The federal government continues to rack up debt as they dole out beefed-up jobless benefits to people who don’t really need it. Meanwhile, businesses are short on employees thanks to these excessive and unneeded handouts that dis-incentivize many from working. I can’t help but think of the 90s movie Dumb and Dumber, when Harry tells Lloyd, “Man, I can’t believe we drove around all day and there’s not a single job in this town. There’s nothing, nada, zip!” and Lloyd replies, “Yeah, unless you want to work 40 hours a week!”
You don’t have to be an economist to know the federal government has a serious problem managing money, nor do you have to be an academic scholar to know this inability has led to a serious debt problem. Politicians have been blustering about it for years. If you really want to get a visual representation of the seriousness of the issue, visit a website like USdebtclock.org, and watch the real time numbers spin out-of-control. All of this begs the question: “Who in their right mind is willing to loan the U.S. money?” Most people think that China is the primary enabler. Wrong. Although they do own $1.1 Trillion in U.S. treasury bills, notes and bonds, they are still behind Japan, who is on tap for $1.3 Trillion of U.S. debt. However, total national debt is currently $28.6 Trillion and rising fast.
Many people fear that China could use the debt America owes to destroy the U.S. economy. This isn’t true. China could slowly sell off its $1.1 Trillion in U.S. treasury bonds, but this would raise the Yuan in comparison to the Dollar. A lower value dollar would mean U.S. consumers would buy more U.S. goods and import less Chinese products. This would have dire effects on the Chinese economy. Of course, this could change in the distant future, as China continues to expand its international trading ties via their silk road initiative, but for now, China is not the threat. In fact, China favors a strong Dollar for its own exports. If China is only responsible for 1/28th of the U.S. debt, who is the real sucker that is continuing to finance the federal government? It’s you.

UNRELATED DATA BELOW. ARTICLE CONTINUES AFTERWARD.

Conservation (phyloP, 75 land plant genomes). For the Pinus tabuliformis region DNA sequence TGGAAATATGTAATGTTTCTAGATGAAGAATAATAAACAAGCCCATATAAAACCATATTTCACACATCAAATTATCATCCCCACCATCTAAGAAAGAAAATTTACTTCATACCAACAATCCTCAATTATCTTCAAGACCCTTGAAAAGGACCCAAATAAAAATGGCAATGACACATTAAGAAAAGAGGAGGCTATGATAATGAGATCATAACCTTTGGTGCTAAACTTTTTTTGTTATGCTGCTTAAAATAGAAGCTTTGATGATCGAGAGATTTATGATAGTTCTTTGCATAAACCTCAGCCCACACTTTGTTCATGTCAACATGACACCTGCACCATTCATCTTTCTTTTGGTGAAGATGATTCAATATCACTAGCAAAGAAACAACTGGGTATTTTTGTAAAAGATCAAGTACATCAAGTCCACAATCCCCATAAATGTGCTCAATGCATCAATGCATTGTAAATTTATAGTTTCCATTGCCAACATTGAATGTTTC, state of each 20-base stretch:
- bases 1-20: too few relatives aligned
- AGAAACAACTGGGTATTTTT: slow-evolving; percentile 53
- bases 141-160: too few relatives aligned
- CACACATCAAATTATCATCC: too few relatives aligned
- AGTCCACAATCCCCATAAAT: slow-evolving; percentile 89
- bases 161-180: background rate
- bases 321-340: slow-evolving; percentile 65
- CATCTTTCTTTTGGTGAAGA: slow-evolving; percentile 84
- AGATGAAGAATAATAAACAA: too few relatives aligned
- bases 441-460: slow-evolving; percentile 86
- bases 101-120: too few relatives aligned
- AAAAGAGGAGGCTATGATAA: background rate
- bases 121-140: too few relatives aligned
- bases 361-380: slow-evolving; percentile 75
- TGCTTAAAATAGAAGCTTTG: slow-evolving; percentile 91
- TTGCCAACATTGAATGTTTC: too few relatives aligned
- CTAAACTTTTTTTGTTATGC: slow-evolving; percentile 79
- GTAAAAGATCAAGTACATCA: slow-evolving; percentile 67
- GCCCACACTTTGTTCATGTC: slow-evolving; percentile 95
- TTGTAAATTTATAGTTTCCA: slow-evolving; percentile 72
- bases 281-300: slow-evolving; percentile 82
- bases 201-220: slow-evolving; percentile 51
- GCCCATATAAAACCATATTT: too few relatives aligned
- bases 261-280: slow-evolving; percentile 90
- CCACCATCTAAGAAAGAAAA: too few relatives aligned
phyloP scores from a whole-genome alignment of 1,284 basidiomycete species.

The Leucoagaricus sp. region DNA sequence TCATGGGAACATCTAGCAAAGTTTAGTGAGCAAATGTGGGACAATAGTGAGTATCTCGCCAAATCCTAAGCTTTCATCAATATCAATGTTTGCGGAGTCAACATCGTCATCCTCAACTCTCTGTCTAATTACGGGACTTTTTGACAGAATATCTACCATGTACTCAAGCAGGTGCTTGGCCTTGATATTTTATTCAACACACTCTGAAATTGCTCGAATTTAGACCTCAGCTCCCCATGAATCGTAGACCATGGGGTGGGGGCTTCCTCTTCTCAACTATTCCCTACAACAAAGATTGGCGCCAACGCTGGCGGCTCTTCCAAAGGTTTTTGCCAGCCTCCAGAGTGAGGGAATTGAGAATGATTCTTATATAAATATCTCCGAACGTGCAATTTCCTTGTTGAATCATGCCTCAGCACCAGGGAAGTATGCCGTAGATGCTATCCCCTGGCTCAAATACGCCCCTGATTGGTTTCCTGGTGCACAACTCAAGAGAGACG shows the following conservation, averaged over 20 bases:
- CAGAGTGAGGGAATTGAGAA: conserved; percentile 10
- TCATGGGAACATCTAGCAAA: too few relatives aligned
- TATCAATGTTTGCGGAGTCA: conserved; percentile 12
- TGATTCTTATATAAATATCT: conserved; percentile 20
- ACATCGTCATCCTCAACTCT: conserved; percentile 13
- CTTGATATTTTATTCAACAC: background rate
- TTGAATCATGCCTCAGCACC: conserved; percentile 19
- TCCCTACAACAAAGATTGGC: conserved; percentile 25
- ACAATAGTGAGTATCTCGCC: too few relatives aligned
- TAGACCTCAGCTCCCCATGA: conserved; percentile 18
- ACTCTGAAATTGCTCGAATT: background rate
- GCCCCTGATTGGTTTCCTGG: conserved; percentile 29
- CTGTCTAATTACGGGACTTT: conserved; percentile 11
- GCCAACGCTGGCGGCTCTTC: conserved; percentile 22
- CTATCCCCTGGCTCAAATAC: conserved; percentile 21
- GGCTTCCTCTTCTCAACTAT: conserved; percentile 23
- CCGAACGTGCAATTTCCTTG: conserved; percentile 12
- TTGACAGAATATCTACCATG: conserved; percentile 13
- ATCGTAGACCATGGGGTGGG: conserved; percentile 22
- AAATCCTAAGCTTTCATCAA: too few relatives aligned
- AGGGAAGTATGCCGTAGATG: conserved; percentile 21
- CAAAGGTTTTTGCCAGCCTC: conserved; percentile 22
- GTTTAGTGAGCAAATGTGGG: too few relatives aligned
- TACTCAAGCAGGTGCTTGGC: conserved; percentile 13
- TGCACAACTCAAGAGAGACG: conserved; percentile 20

Americans and government agencies finance most of the national debt. According to thebalance.com, intra-governmental holdings account for roughly $6 Trillion or 22% of the total. This includes things like the Military Retirement Fund, Medicare and the Social Security Trust. This is what political candidates are talking about when they say that the very existence of Social Security is at stake. For example, Social Security has collected a $3 Trillion surplus since its inception in 1937. This surplus is placed in a trust that is managed by the U.S. Treasury Department who, no surprise, thinks the best way to invest that money is through the purchase of U.S. Treasury bonds. The implied intent is to invest the American taxpayer’s income with a more conservative investment option that offers a steady return on investment. In reality, the federal government is putting all its eggs in one basket. Should the US default on its debt to the Social Security Trust, then millions of Americans could find themselves without their sole source of retirement income.
The other 78% of national debt is referred to as public debt. Foreign entities hold around 25%, but the rest is held by the American people, through the federal reserve, state and local governments, mutual funds, pension plans, the list goes on. The key takeaway is that American citizens are the financers of 75% of the national debt.
Even with a record setting deficit, the Biden administration is taking out more loans to cover their proposed $3.5 Trillion “infrastructure” bill, even as Americans watch the Taliban sequester billions in military equipment that has been left behind in Afghanistan. The federal government is borrowing money from future American generations, to make interest only payments on their exorbitant credit card debt. Instead of paying them back, they are leaving IOUs, just like Lloyd and Harry from Dumb and Dumber, and they swear those IOUs are as good as the real thing.
 https://www.thebalance.com/u-s-debt-to-china-how-much-does-it-own-3306355. US Debt to China, How Much, Reasons Why, and What If China Sells. Kimberly Amado. April 07, 2021.